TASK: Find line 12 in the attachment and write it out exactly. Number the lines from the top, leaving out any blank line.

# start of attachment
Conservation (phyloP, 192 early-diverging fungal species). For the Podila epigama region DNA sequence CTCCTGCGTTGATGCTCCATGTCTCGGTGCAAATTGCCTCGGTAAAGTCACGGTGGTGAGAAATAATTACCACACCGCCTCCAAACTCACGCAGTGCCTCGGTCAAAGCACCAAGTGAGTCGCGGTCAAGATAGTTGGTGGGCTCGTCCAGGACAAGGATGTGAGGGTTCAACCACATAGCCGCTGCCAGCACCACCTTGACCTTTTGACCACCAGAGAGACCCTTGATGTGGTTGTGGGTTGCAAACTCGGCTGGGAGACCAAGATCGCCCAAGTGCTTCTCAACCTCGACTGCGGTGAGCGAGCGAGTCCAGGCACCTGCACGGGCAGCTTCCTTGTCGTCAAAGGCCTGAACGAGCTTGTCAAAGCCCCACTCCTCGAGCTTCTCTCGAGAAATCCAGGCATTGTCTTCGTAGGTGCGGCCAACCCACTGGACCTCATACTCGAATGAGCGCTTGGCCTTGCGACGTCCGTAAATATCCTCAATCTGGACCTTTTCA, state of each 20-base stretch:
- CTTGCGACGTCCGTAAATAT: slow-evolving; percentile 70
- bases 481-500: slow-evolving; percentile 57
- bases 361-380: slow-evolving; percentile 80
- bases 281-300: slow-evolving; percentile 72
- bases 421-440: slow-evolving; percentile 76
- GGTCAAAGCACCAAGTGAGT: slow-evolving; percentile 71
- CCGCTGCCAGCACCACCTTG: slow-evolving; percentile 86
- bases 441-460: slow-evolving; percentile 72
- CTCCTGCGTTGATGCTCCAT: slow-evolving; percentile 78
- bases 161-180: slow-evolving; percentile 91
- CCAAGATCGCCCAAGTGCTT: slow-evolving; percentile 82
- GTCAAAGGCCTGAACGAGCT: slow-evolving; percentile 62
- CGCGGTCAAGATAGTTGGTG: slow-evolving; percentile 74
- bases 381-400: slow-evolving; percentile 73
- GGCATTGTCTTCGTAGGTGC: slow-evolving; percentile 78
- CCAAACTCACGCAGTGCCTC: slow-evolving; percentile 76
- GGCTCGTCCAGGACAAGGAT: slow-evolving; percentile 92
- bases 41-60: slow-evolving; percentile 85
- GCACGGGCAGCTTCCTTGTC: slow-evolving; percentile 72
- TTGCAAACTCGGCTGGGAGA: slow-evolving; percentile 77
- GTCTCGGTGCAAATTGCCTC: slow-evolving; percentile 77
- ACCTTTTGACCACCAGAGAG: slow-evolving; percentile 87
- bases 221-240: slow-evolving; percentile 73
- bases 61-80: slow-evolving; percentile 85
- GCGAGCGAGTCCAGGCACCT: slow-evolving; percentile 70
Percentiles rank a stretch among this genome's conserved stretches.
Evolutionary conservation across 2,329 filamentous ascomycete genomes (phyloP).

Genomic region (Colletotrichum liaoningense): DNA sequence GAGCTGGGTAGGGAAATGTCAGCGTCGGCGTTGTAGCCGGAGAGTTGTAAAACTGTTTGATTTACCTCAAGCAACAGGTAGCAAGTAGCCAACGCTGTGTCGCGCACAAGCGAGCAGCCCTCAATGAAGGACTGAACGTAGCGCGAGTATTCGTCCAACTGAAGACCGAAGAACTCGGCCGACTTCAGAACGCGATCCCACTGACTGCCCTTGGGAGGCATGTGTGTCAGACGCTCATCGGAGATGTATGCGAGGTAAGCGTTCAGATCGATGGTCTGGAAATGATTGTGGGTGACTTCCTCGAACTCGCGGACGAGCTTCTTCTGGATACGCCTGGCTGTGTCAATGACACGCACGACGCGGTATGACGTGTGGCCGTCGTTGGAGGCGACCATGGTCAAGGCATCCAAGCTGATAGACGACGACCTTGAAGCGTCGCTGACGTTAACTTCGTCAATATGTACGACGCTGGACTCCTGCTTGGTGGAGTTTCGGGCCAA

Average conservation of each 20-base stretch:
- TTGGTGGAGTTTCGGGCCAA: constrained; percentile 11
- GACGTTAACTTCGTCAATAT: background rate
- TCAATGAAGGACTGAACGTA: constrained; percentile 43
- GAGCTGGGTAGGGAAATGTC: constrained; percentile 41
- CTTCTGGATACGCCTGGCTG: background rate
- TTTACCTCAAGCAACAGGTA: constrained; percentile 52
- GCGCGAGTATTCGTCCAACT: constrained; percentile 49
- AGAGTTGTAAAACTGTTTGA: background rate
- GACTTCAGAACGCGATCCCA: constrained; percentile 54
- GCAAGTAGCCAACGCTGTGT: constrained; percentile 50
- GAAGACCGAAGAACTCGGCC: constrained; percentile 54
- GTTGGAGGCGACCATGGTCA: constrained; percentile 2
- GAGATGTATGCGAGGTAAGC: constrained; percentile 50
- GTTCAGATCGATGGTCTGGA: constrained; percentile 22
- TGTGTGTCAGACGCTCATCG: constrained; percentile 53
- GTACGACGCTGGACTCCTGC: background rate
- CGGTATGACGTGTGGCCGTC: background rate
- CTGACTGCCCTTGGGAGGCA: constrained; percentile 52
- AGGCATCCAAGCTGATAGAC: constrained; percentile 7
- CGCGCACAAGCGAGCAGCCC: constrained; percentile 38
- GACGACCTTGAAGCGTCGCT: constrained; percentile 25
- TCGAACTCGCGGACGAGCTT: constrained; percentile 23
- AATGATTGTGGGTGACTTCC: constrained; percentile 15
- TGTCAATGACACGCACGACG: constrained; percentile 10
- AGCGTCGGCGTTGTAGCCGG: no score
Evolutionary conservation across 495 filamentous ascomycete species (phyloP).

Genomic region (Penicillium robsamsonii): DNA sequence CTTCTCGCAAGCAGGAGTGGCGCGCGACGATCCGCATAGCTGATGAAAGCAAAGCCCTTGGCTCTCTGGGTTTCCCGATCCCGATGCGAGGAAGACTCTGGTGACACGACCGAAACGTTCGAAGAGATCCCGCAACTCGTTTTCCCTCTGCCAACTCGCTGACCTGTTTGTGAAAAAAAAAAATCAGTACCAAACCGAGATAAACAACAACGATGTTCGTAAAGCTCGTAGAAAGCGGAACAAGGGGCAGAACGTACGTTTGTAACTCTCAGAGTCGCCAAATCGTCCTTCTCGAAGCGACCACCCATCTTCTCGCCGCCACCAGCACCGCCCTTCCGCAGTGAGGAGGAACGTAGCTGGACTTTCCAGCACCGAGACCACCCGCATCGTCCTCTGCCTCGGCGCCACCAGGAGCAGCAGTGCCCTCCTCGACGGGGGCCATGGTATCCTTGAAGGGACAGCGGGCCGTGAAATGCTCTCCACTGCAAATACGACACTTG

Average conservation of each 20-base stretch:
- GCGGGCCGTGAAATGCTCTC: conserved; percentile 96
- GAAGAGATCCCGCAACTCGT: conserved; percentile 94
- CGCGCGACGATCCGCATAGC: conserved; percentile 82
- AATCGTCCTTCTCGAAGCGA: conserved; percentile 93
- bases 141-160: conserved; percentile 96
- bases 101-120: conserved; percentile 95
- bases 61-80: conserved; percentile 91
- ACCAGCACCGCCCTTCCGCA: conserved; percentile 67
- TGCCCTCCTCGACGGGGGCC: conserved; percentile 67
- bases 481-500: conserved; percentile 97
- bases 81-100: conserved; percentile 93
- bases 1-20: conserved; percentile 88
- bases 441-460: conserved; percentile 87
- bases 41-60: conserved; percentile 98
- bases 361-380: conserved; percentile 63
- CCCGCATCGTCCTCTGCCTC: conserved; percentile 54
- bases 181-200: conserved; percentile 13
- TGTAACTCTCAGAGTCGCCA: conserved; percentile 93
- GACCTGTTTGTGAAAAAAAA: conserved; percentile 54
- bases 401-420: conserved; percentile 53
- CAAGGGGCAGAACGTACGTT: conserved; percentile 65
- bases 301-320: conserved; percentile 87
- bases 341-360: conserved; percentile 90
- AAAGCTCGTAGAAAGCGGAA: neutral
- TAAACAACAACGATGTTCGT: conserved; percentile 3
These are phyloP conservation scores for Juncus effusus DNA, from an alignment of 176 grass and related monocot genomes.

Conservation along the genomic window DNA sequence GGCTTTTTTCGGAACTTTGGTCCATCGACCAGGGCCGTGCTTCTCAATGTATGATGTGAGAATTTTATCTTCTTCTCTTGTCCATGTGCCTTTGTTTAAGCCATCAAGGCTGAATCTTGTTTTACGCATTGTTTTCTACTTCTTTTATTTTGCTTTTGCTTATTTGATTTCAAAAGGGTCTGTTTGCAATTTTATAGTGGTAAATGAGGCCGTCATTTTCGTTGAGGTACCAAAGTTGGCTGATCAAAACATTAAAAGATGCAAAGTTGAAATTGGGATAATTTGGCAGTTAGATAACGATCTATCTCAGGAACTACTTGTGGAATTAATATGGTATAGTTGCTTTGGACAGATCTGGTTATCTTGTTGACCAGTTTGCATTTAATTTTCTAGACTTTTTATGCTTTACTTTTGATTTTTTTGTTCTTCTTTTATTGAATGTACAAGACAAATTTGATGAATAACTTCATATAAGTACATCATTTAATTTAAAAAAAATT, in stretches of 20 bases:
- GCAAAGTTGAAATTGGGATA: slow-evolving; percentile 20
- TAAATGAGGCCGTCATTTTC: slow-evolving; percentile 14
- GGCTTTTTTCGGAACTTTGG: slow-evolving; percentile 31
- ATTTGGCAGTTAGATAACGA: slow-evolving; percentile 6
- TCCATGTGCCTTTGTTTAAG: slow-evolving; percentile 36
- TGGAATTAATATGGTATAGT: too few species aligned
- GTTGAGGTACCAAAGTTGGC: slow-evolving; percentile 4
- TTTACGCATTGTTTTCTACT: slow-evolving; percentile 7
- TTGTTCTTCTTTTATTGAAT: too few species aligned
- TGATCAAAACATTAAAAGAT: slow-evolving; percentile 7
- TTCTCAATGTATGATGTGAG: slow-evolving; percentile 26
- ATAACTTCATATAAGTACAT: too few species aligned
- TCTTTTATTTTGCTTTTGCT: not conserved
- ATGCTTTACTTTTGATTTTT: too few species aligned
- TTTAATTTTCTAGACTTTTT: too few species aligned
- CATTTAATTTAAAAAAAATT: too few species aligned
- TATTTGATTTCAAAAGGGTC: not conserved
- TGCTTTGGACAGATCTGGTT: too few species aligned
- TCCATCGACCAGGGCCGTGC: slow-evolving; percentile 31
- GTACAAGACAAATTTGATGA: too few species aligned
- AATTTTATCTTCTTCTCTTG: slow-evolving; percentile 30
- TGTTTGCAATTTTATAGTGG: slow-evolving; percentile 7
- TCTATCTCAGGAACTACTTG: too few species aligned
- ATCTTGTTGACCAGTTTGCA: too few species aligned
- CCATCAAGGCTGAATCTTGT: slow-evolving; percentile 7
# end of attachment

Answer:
- CCAAGATCGCCCAAGTGCTT: slow-evolving; percentile 82